Sibling abuse is a particular form of domestic abuse that occurs between siblings. The abuse is most typically exemplified by physical abuse, but may also be mental or emotional. These abusive relationships are usually between one older, bigger, and stronger sibling and a younger more vulnerable victim. The term “sibling abuse” generally refers to abuse between children, but some situations that involve abusive acts by an adult sibling may also be categorized in the same manner. The responsibility for sibling abuse between children is usually traced back to the parents, generally for a lack of effective oversight of their children.
Domestic abuse is typically defined as physical abuse, placing another in fear of serious physical harm, or causing the same to engage in sexual relations through coercion by a member of the same household. Sibling abuse is a particular type of domestic abuse that stems from very particular circumstances. A parent may misinterpret abuse simply as “roughhousing” or playful activities since he or she likely expects that type of behavior from his or her children. Additionally, parents generally have a bias toward their children that would prevent them from seeing such roughhousing as mean spirited sibling abuse. These factors make sibling abuse a particularly pervasive problem.
Parents can differentiate the typical sibling rivalries from serious sibling abuse by looking for signs that typify the behavior. If one child constantly avoids his or her sibling and expresses serious concern as to the actions of the aggressor sibling, then he or she may be a victim of sibling abuse. In the event that one sibling is abusing the other sexually, the victim child may act out in an inappropriately sexual manner.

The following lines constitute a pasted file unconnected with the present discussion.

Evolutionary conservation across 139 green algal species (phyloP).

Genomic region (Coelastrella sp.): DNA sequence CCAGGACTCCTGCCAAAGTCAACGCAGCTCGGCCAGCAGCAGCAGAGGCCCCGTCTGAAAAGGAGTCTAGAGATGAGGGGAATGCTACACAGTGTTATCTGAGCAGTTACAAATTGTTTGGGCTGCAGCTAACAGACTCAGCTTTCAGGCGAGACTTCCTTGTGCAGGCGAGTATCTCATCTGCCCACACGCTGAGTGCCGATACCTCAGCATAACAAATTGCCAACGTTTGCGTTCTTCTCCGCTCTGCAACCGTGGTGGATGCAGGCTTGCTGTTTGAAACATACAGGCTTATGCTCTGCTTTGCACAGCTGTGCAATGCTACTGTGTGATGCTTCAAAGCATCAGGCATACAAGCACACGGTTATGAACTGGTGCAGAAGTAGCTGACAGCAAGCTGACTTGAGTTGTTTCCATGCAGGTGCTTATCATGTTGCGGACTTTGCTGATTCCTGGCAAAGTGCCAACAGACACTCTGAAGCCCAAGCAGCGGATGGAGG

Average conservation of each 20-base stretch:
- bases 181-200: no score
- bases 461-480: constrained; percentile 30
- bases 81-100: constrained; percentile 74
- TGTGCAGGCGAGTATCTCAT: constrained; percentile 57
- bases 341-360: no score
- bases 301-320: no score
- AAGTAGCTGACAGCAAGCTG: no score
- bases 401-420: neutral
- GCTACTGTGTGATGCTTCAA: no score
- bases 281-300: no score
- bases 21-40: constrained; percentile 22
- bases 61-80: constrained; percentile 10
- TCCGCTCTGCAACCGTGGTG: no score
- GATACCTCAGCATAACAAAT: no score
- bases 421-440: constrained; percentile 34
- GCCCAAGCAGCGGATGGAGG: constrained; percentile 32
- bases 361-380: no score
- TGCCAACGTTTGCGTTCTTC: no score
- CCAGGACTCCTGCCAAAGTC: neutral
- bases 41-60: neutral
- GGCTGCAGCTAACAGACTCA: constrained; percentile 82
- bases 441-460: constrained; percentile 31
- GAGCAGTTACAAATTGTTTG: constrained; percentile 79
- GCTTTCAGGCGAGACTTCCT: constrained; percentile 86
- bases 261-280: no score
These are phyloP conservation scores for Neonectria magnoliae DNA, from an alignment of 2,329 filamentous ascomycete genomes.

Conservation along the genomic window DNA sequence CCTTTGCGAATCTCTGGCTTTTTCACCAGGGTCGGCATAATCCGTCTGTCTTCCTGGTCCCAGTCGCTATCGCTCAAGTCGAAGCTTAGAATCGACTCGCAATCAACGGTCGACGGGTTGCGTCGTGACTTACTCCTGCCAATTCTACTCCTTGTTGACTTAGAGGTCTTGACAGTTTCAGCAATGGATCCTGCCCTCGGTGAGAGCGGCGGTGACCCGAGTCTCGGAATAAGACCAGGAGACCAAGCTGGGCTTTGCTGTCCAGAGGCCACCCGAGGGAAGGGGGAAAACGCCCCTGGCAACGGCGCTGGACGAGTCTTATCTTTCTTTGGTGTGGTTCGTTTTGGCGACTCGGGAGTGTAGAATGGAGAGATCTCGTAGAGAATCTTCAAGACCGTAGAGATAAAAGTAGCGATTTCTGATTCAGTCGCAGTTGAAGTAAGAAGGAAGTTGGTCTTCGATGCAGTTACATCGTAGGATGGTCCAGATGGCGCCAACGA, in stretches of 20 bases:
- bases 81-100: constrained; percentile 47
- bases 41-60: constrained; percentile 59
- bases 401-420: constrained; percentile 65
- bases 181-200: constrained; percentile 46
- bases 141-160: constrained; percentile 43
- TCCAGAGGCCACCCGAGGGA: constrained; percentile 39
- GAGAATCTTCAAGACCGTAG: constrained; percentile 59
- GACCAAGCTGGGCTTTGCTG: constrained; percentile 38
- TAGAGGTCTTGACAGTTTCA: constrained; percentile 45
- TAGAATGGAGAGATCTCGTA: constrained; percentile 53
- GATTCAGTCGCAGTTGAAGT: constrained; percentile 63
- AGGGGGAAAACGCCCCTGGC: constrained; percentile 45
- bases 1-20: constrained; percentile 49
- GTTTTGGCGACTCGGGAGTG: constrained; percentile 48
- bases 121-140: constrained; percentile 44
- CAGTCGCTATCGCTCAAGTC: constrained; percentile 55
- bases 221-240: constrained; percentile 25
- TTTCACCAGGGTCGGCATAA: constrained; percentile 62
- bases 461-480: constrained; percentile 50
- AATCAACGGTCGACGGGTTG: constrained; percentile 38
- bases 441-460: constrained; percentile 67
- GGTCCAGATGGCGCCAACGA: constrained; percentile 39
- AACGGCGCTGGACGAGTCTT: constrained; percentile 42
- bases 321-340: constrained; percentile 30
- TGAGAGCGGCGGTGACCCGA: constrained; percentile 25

Certain environmental factors may cultivate an abusive sibling relationship. For example, parents who play favorites with their children or often make comparisons between them may be a factor in leading to an abusive relationship between the siblings. Additionally, if children are exposed to violence by their parents, then they are more likely to act out in a violent manner to those who are closest to them.
While the above factors are important, there is really only one practical and effective way to prevent sibling abuse, and that is proper oversight by the parents. When children act out violently in any manner — be it toward each other or otherwise — such behavior should be strongly discouraged by the parents. Of course there is no sure-fire method to make children act in accordance to parents’ wishes, but effective parenting always reduces the risk.